Written consent must be provided for the GDA to inspect premises where hemp is grown. Licensees must provide samples of hemp and hemp-derived CBD products through internal personnel or via independent lab testing contractors. Lab tests must prove that the sample contains no more than 0.3% THC. Crops with more than 0.3% THC must be destroyed.

Georgia CBD possession limits

Georgia has no possession limits on hemp-derived CBD products as long as the products contain no more than 0.3% THC by weight.

Georgia law authorizes the legal possession of up to 20 fluid ounces of low THC cannabis oil by qualified patients. The possession of any form of marijuana by an unauthorized person is a violation of state and federal law.

The penalty for possession of an illegal form of CBD product or cannabis scales depends on the amount in possession and whether there is an intention to distribute. Possession of more than 1 ounce is a felony punishable by up to 10 years in prison and $5,000 in fines.

Possession with intent to distribute is punishable by the same penalty tiers as the sale of illicit CBD or cannabis.

Where to buy CBD in Georgia

Georgia consumers can purchase hemp-derived CBD products from CBD-specific stores and health shops. While cafes and grocers may stock foods or beverages infused with CBD, the sale of these are prohibited by Georgia law.

CBD oil

Georgia consumers can purchase hemp-derived CBD products from CBD-specific stores and health shops. Photo by: Gina Coleman/Weedmaps

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CBD oil

When purchasing from a storefront, particularly if the store specializes in CBD, you can receive guidance from an employee. Explain what you’re looking for, your reasons for consuming CBD, and they can point you in the right direction.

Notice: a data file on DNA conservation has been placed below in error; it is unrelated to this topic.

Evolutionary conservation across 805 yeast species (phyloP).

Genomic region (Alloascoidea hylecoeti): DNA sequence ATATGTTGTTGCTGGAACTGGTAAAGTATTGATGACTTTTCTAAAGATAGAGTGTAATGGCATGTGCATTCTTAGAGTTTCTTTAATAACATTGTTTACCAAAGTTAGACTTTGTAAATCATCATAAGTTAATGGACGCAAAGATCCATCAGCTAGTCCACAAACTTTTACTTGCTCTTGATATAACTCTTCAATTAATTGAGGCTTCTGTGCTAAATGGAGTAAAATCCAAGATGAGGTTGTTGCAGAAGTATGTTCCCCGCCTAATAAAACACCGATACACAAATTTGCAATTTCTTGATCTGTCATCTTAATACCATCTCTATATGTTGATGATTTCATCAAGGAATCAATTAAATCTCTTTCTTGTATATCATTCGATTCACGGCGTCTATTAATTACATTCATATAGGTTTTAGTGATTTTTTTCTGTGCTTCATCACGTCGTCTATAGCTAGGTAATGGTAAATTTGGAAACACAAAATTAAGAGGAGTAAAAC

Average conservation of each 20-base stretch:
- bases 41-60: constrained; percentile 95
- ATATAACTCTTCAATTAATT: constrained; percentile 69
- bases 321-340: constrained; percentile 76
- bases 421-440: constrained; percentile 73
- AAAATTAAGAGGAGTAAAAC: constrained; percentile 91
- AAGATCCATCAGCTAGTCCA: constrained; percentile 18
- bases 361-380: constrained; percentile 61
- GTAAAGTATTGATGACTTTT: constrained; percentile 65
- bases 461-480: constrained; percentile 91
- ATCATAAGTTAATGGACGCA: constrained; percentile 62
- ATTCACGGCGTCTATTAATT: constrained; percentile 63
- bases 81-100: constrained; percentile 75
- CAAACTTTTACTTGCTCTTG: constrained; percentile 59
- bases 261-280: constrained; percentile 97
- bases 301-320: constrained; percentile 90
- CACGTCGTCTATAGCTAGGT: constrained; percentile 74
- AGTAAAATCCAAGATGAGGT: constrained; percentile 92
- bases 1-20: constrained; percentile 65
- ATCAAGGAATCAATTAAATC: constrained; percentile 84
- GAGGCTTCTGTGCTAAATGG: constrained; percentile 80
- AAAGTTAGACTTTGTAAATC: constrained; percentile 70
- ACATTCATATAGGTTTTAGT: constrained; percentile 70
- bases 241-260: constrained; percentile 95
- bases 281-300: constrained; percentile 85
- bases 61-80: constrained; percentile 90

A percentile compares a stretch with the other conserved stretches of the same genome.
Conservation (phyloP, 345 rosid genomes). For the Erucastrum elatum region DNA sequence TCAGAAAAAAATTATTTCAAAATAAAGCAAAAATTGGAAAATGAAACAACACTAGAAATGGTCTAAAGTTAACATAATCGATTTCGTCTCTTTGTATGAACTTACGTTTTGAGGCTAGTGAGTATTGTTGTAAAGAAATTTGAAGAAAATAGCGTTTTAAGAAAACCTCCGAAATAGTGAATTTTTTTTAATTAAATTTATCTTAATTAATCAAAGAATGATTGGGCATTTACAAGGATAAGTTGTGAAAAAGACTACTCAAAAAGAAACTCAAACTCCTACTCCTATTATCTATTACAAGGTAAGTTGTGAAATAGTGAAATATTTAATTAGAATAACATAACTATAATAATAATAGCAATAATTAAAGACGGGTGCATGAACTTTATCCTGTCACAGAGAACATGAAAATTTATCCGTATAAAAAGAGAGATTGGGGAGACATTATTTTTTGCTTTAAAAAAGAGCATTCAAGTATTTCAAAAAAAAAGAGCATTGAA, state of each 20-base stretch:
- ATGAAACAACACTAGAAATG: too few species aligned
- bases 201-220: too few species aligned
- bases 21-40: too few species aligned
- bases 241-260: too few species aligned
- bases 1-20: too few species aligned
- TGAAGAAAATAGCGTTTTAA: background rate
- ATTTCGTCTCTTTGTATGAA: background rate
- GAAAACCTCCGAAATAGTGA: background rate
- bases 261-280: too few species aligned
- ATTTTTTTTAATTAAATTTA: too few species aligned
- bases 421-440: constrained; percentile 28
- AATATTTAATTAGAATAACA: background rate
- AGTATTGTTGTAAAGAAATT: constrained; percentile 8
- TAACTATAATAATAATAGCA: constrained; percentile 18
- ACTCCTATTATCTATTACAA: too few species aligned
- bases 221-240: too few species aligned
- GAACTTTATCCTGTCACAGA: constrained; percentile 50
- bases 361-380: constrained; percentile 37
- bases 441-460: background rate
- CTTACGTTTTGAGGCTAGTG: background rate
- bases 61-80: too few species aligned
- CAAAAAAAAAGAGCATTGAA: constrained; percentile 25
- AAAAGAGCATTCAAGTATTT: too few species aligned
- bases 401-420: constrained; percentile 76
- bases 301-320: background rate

Georgia residents can also buy hemp-derived CBD online, usually through specific brands’ websites. You can also find verified CBD brands on Weedmaps. Reputable brands will generally provide you with essential product details, including the form of the CBD (such as oil, capsules, topicals, tinctures, etc.), the quantity of CBD the product contains, the other chemicals or ingredients present in the product, and more.

While many online checkout systems support US-based CBD sellers, some companies like Paypal consider CBD a “restricted business” and don’t support online sales. Confirm the websites’ checkout system before purchasing CBD online.

How to read CBD labels and packaging

The 2018 Farm Bill shifted the oversight of hemp and hemp-derived products from the U.S. Department of Justice (DOJ) to the U.S. Food and Drug Administration (FDA). The FDA does not presently allow CBD-infused food, drinks, or dietary supplements to be sold, and hasn’t yet provided regulations for hemp-derived CBD products.

Still, the agency warns that regulations in flux still require companies to make legitimate claims on their labels. Buyers should nonetheless approach CBD products with caution. A CBD product should clearly state what kind of CBD is used.

Full-spectrum CBD oil means the extract contains cannabis-derived terpenes and trace amounts of cannabinoids such as THC. Broad-spectrum also includes other cannabis compounds but has had THC removed during the processing phase. CBD isolate is a pure crystalline powder containing only CBD.

Most reputable CBD producers typically include the following information on their CBD product labels:

  • Amount of active CBD per serving.
  • Supplement Fact panel, including other ingredients.
  • Net weight.
  • Manufacturer or distributor name.
  • Suggested use.
  • Full-spectrum, broad-spectrum, or isolate.
  • Batch or date code.

Is CBD oil legal in Georgia? Copy article link to clipboard. Link copied to clipboard. Contents What is CBD? Why is CBD sometimes illegal? Georgia CBD laws Where to